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“He has been so slow off the mark that it’s absolutely inexcusable,” Mr. Del Duca said.

Laura Tamblyn-Watts, chief executive officer of CanAge, a national seniors advocacy organization, said she was surprised by the lack of details on the government’s promise to increase direct care in nursing homes.

She said the government has had months to recruit and train people to work in long-term care, as British Columbia has done, or issue a broad call for mass hiring as seen in Quebec.

“This government has dragged its feet,” Ms. Tamblyn-Watts said.

The province’s previously announced commitment to put up $300-million for businesses affected by government-ordered shutdowns is also in the budget. But small businesses criticized the plan, saying only those in the four areas recently subjected to stricter COVID-19 measures – Toronto, Ottawa, York and Peel Region – so far qualify for the aid.

The budget also contains a series of new tax-relief measures aimed at businesses.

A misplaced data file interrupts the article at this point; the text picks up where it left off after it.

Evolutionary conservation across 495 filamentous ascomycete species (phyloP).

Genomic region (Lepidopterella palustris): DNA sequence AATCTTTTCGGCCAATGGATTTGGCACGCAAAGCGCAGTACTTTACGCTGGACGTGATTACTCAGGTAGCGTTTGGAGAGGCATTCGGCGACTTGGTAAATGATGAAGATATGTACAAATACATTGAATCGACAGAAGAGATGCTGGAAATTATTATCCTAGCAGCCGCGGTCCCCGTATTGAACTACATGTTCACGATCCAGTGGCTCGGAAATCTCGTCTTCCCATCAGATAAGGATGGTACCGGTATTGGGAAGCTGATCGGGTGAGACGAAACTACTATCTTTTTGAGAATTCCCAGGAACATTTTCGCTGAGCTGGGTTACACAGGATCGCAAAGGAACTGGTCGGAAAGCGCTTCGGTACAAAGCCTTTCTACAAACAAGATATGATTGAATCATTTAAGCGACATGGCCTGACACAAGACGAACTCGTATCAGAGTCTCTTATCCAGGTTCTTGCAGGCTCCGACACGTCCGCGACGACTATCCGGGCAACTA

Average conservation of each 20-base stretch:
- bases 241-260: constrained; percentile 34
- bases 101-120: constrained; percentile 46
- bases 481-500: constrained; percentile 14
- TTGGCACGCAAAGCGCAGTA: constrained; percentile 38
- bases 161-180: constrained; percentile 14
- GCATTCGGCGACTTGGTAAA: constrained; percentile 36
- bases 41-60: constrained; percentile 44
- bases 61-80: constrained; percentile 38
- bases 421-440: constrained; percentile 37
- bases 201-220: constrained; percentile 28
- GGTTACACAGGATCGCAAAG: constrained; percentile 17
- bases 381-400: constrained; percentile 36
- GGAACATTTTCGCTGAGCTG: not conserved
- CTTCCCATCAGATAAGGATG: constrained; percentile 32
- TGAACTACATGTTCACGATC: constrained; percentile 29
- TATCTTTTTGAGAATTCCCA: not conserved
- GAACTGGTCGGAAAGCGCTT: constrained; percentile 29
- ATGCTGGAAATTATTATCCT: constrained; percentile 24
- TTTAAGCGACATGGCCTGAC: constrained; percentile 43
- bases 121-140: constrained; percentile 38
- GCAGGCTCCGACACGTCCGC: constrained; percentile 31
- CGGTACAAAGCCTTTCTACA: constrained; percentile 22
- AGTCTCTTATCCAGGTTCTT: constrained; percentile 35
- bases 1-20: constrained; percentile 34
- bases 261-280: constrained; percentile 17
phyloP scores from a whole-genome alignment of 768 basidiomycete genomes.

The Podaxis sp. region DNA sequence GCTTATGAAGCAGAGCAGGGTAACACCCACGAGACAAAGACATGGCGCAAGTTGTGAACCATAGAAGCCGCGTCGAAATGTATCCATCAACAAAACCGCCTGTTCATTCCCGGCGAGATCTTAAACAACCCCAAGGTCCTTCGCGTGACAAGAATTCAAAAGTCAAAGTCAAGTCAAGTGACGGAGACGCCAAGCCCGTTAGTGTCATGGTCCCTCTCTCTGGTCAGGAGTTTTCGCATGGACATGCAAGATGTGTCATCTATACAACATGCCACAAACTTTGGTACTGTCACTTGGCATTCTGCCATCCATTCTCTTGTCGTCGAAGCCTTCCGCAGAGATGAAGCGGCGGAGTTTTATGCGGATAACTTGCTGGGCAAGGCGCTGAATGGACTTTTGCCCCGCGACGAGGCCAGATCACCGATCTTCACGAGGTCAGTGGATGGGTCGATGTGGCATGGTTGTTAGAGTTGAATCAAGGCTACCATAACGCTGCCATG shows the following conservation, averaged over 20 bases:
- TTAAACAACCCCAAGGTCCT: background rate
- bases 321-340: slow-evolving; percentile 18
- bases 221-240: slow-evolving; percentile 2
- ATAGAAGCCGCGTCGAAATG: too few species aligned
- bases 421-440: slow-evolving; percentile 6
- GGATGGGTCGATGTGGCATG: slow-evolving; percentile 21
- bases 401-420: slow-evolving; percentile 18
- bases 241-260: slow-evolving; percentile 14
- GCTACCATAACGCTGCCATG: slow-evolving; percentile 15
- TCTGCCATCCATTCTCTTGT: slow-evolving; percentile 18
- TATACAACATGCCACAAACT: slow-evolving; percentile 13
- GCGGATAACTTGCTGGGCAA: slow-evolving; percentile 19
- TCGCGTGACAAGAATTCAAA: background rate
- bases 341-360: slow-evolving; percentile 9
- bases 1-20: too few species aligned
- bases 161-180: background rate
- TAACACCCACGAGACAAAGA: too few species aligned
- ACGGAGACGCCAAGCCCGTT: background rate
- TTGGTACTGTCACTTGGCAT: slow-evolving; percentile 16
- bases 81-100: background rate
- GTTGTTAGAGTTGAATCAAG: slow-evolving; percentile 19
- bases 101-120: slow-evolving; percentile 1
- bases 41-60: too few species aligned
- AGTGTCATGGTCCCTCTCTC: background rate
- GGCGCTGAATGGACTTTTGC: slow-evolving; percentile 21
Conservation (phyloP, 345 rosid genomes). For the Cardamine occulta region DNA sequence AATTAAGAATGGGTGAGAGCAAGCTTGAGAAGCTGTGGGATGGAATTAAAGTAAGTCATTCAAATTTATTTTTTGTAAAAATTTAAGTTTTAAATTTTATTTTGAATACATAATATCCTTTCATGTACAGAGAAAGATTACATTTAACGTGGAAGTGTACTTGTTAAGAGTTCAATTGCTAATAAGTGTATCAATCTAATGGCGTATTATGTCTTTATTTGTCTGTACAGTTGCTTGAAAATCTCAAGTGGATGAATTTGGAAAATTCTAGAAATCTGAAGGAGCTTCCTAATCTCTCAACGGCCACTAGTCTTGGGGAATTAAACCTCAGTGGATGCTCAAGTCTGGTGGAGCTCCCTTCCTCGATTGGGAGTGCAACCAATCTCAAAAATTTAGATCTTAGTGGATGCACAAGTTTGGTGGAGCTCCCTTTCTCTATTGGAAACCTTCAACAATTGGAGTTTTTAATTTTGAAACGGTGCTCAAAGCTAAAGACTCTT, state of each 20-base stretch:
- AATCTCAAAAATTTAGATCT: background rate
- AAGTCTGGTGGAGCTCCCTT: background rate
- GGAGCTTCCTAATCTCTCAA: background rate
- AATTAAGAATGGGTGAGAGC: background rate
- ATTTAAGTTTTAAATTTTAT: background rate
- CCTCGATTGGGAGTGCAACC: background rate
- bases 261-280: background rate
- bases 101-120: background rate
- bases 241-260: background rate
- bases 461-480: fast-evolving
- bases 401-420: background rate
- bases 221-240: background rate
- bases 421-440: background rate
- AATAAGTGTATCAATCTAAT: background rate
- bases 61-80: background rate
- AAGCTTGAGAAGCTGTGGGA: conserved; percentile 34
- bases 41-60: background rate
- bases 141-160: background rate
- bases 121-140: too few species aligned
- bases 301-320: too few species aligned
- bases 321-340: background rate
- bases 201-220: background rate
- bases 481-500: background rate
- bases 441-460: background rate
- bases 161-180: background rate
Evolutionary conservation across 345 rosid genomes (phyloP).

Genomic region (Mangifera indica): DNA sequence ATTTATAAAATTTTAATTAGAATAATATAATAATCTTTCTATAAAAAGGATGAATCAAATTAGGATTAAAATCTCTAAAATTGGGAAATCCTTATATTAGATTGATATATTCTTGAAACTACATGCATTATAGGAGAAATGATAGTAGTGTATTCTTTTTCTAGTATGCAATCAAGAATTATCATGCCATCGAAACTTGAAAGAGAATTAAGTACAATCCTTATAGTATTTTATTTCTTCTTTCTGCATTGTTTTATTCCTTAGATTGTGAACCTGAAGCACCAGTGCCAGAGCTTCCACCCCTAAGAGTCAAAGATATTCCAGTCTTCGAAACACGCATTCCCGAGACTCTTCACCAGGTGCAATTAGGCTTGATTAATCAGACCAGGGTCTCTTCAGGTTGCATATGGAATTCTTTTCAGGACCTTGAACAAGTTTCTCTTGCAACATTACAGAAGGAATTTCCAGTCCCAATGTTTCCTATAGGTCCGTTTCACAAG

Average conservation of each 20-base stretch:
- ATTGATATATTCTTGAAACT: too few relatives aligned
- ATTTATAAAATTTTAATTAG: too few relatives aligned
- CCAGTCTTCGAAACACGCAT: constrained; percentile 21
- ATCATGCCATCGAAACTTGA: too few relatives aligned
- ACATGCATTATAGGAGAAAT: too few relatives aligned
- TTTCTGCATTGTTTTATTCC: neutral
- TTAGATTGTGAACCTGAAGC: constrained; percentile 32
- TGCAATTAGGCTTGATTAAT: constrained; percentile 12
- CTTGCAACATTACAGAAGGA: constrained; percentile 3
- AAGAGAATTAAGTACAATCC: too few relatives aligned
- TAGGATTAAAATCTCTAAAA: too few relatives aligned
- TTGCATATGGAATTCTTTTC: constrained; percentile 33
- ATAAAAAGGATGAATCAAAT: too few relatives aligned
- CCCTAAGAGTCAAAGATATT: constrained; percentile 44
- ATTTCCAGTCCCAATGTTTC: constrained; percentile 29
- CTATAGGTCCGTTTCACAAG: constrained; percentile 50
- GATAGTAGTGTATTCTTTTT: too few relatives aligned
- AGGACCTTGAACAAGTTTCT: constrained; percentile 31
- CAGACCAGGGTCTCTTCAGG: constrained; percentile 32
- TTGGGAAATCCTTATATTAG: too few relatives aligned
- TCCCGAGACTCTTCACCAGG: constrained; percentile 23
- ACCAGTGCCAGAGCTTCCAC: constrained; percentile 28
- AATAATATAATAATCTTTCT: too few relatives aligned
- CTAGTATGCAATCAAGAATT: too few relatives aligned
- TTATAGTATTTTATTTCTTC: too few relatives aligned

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Blaming the rising cost of energy on the preceding Liberal government’s green energy plan, Mr. Phillips’s budget pledges to subsidize commercial electricity bills, cutting their costs by 15 per cent to 16 per cent. The move would cost taxpayers $1.3-billion over three years.

Asked why the government had not acted on its 2018 campaign pledge to also reduce residential power rates by 12 per cent, Mr. Phillips said Thursday’s move would make Ontario businesses more competitive with those in other jurisdictions with cheaper power.

The budget would also allow municipalities to reduce property taxes for small businesses, many of which have struggled with skyrocketing rates in areas such as downtown Toronto, where property values shot up in recent years amid a condo boom. It would also reduce the business education tax, which varies unevenly across the province and has long been criticized as unfair.

The government foresees its record pandemic deficits subsiding slowly, sliding to $28.2-billion in 2023-24. However, while Ontario’s net debt will rise to $397-billion in 2020-21, the province will actually see its interest costs go down compared with last year, as rates remain at extraordinary lows.

Stark figures in the budget also show how the pandemic disproportionately affected women. Between February and May, 17.2 per cent of women in Ontario experienced a drop in employment, compared with 13.6 per cent of men. Fewer women have regained their jobs since September.